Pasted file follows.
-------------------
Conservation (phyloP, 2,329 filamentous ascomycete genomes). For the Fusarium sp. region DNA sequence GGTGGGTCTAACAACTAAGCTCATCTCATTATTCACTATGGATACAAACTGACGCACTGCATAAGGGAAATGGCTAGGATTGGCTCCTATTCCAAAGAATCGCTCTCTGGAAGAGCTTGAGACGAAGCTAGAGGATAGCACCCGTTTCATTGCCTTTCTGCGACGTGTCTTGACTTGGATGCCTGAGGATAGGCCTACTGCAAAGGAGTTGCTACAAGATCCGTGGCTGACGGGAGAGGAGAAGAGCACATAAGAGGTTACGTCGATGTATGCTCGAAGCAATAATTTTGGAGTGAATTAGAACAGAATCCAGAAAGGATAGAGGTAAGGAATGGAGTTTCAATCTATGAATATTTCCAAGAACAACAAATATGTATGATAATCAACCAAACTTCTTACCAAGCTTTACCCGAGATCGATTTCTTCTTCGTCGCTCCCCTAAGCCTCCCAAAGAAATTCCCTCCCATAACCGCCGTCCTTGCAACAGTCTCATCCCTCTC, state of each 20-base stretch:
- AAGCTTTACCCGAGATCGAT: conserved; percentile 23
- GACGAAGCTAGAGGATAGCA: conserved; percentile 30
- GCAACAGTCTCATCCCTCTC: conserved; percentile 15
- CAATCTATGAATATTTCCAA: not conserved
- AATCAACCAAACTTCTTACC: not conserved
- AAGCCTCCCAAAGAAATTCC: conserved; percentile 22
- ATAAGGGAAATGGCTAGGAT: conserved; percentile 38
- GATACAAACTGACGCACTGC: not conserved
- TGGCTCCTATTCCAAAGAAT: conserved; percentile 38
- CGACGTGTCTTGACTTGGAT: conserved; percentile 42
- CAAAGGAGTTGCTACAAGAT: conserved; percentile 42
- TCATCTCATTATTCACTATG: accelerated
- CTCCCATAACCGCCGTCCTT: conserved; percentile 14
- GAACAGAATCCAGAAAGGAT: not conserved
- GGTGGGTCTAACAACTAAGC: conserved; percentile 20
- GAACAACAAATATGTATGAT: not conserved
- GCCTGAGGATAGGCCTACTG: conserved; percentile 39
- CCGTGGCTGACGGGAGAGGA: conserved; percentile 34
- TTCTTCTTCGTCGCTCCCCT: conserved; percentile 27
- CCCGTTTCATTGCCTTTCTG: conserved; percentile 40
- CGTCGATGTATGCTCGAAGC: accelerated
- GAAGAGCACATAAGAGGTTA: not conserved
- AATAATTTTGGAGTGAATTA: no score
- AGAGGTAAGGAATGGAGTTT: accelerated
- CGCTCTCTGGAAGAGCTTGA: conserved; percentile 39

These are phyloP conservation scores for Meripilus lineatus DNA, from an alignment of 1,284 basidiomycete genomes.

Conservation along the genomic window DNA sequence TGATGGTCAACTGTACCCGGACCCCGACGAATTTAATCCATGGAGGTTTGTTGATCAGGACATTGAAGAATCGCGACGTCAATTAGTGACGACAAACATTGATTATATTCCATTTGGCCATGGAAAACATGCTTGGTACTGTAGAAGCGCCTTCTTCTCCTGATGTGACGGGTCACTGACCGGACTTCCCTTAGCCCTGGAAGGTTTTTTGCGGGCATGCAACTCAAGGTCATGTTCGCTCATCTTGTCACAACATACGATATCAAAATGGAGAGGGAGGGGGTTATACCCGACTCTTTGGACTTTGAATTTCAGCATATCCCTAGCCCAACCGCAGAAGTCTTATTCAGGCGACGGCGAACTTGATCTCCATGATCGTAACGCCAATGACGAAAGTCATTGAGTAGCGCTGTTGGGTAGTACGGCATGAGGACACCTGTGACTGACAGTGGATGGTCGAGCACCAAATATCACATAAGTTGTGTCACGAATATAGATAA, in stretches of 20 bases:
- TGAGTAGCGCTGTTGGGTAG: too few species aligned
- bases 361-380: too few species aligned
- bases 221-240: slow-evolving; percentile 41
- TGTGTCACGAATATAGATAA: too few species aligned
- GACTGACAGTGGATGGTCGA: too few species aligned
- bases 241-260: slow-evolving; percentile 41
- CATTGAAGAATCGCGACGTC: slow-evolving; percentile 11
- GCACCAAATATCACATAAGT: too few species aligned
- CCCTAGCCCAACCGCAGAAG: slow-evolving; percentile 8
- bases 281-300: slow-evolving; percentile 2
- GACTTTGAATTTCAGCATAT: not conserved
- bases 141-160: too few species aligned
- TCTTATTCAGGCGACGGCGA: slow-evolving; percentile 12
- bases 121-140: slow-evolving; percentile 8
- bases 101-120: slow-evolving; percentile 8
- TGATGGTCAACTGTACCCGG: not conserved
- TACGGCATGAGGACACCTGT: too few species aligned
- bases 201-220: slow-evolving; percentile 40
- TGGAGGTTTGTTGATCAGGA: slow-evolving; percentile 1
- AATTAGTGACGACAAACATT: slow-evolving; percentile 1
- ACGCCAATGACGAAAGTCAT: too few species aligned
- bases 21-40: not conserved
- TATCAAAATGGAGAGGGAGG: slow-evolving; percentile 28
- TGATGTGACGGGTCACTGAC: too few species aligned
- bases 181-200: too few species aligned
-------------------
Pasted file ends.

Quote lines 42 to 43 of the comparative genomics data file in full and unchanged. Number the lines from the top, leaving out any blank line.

- bases 121-140: slow-evolving; percentile 8
- bases 101-120: slow-evolving; percentile 8